Cold and Flu Season Is Arriving… How to Avoid These Viral Illnesses

COVID-19 will never be far from our minds. We’ve heard about it every day for the past nine months. And it doesn’t appear to be going away any time soon. 

But even if the pandemic did not exist, cold and flu season would be right on our doorsteps. 

We’ve gotten used to protecting ourselves from a viral disease. Mainly through social distancing and mask wearing. So we’re already on the road to practicing how to avoid colds and the flu, which are also respiratory illnesses. 

Today I want to stress the importance of keeping our guard up this fall and winter. Here are some ways we can do that and remain as healthy as possible.

Inside and outside your home 

  • Wash your hands frequently with soap and water for 20 seconds. Some people like to see the “Happy Birthday” song twice while they’re doing this rather than counting the seconds. Do a thorough job each time, washing between your fingers, the backs of your hands and under your nails. Water temperature is not as important as the act of scrubbing. Use an alcohol-based sanitizing gel if no soap is available.
  • Limit your contact with people outside your home. Even if they appear to be healthy, they may be infected but aren’t displaying any symptoms yet. Don’t shake hands with them or hug them.
  • Stay away from people you know are sick. They should be in their own home, but that’s not always the case. If you have to be around people who are ill, try to keep your distance. Then wash your hands and clothes as soon as you return home.
  • Wear a mask covering your nose and mouth when you are out in public places.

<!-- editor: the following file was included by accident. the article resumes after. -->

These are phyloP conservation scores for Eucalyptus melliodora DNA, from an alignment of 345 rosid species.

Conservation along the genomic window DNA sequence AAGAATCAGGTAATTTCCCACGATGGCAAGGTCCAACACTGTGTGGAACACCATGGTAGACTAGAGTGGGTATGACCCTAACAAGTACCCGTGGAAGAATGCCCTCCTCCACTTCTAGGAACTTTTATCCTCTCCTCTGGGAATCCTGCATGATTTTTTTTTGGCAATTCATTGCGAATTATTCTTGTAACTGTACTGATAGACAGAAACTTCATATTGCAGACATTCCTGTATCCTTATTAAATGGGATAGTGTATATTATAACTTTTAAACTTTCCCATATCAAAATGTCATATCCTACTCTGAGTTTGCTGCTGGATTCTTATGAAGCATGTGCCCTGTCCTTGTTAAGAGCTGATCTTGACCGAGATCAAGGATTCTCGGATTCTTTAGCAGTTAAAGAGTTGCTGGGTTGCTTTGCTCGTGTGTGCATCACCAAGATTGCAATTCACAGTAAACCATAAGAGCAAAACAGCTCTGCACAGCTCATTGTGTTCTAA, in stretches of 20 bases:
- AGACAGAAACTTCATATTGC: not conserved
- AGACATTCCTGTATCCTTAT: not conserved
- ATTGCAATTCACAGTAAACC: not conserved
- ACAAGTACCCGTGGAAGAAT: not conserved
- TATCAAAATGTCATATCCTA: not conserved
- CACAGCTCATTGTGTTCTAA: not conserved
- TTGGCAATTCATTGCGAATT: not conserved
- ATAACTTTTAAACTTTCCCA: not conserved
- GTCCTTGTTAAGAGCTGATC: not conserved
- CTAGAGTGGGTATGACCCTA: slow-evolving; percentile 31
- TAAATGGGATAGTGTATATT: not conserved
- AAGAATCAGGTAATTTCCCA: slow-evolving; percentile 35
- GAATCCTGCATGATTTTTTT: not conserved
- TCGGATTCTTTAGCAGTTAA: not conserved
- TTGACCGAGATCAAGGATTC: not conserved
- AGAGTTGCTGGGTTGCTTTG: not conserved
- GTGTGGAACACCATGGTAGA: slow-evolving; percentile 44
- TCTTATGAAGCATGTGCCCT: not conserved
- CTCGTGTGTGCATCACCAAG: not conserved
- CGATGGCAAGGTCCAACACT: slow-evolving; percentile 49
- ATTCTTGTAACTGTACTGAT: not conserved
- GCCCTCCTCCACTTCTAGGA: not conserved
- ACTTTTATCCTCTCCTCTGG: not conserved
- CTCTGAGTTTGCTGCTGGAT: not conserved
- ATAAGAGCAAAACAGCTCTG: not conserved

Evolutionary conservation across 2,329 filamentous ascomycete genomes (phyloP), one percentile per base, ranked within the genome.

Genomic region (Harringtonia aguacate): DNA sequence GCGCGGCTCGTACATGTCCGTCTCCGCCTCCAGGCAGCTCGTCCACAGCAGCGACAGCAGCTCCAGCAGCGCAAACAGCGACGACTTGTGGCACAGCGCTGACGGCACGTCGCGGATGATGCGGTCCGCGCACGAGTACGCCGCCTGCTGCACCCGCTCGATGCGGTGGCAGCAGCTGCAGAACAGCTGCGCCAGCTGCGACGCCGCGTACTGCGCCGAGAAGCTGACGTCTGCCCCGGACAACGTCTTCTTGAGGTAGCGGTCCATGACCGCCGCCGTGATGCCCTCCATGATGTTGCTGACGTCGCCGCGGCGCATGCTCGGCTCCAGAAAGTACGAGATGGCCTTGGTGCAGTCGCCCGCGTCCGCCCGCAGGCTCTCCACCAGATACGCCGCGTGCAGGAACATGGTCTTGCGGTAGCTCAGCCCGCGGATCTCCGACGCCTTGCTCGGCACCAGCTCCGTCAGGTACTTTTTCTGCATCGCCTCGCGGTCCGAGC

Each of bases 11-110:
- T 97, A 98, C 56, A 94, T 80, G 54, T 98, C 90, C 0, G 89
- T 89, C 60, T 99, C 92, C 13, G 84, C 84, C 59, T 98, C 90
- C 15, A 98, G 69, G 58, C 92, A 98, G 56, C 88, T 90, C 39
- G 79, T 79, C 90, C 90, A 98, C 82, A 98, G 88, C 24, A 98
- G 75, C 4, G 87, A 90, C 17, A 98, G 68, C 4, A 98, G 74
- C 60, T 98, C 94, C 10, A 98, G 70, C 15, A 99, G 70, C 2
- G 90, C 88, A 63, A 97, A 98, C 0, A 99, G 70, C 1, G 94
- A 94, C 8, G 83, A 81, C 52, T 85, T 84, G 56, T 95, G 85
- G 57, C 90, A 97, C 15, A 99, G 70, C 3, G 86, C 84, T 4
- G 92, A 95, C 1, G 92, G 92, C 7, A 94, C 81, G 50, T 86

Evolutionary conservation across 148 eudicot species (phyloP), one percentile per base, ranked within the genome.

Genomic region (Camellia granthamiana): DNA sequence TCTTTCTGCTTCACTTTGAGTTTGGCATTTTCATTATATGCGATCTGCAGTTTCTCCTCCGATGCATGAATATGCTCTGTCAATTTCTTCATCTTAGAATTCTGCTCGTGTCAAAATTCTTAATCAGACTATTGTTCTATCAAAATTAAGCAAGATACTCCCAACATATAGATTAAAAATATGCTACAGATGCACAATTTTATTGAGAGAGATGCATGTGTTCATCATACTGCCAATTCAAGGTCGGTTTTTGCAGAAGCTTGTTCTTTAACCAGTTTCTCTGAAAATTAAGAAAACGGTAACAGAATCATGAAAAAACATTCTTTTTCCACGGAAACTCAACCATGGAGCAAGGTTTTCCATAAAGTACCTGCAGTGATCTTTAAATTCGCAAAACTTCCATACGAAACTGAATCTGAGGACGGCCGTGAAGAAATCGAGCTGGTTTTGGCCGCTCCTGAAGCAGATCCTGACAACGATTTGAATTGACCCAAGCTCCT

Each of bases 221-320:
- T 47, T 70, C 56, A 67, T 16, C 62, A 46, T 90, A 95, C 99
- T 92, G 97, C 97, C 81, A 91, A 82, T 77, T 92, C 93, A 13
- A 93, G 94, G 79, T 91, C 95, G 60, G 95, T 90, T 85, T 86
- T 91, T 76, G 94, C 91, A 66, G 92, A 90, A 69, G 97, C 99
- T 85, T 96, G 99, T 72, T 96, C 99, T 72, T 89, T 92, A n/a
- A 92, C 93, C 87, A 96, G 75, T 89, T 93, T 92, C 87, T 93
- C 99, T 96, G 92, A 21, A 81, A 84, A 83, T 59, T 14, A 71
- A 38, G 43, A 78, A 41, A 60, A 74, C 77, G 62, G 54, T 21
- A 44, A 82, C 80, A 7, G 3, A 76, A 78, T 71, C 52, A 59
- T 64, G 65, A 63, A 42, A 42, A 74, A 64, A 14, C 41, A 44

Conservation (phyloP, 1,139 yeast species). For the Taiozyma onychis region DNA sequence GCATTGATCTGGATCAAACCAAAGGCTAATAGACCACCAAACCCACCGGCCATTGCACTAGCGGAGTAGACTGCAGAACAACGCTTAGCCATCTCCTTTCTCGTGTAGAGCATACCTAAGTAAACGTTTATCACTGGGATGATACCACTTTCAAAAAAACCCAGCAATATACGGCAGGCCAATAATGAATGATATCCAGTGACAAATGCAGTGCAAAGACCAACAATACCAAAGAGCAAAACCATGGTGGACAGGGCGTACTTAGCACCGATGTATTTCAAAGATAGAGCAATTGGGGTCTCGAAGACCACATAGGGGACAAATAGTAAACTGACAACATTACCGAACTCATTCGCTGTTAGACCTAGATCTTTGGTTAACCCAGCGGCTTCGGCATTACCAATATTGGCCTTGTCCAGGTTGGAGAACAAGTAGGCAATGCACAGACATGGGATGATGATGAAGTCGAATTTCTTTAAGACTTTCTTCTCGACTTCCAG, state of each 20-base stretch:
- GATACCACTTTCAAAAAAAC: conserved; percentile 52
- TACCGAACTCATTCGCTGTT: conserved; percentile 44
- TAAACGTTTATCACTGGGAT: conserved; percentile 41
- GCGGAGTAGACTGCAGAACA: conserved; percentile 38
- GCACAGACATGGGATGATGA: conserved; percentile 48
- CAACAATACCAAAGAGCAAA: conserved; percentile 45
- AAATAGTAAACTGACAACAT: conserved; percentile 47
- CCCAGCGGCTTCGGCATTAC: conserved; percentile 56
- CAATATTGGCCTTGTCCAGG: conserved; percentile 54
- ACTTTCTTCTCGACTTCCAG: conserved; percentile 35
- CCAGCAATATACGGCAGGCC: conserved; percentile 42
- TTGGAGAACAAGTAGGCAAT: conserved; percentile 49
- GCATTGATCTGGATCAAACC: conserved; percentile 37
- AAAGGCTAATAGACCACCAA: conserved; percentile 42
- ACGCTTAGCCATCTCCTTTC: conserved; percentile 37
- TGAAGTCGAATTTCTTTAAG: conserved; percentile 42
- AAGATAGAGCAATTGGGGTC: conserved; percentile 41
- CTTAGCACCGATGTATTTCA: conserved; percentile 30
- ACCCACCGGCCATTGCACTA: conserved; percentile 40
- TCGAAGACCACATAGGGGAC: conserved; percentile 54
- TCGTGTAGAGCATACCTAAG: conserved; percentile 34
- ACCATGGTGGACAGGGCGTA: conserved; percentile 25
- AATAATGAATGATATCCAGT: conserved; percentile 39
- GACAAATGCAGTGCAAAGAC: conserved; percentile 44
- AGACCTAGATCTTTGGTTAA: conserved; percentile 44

• Avoid touching your mouth, nose and eyes, especially before washing your hands. Germs spread very quickly this way.
  • When you cough or sneeze, use a tissue and dispose of it properly and quickly. Coughs and sneezes are two of the main ways viruses spread so easily.
  • Get enough sleep to keep yourself strong. And drink plenty of fluids to stay hydrated.
  • Eat lots of fruits and vegetables, avoiding processed foods and too much sugar.
  • Don’t share food, drinks and personal items with others.
  • Get plenty of exercise. Aim for about 30 minutes per day when possible.
  • Avoid large gatherings. If you do have to be in a group of people, practice physical distancing of at least six feet.
  • Keep frequently-touched surfaces in your home clean and disinfected. Pay special attention to surfaces on which food is prepared.
  • Manage your stress level. This is much easier said than done for some people. Try to keep your thoughts positive and don’t spend too much time engrossed in the news, which is dominated by negative information.
  • A vast majority of medical professionals recommend getting a flu shot. That’s something you need to decide for yourself if it’s right for you and your family.
  • If you feel sick, stay home. Resting at home is the best thing for you, and it’s certainly the best for other people who you might have otherwise come into contact with.  

In the workplace

If you work at a business that is currently open, practice those same habits in the workplace.

Find out what safety precautions your employer is taking to keep you and other employees healthy.

If you’re concerned your employer is not doing enough, take it upon yourself to clean and disinfect surfaces you and others need to touch. Including doorknobs, light switches, keyboards and phones.

If you start to feel sick at work, go home. And if someone else appears to be ill, suggest they do the same.

Unless you live in a bubble, it is impossible to avoid every germ floating around out there. But taking care of your body and doing the right things to avoid those germs will give you a much better chance of staying healthy during the upcoming cold and flu season.

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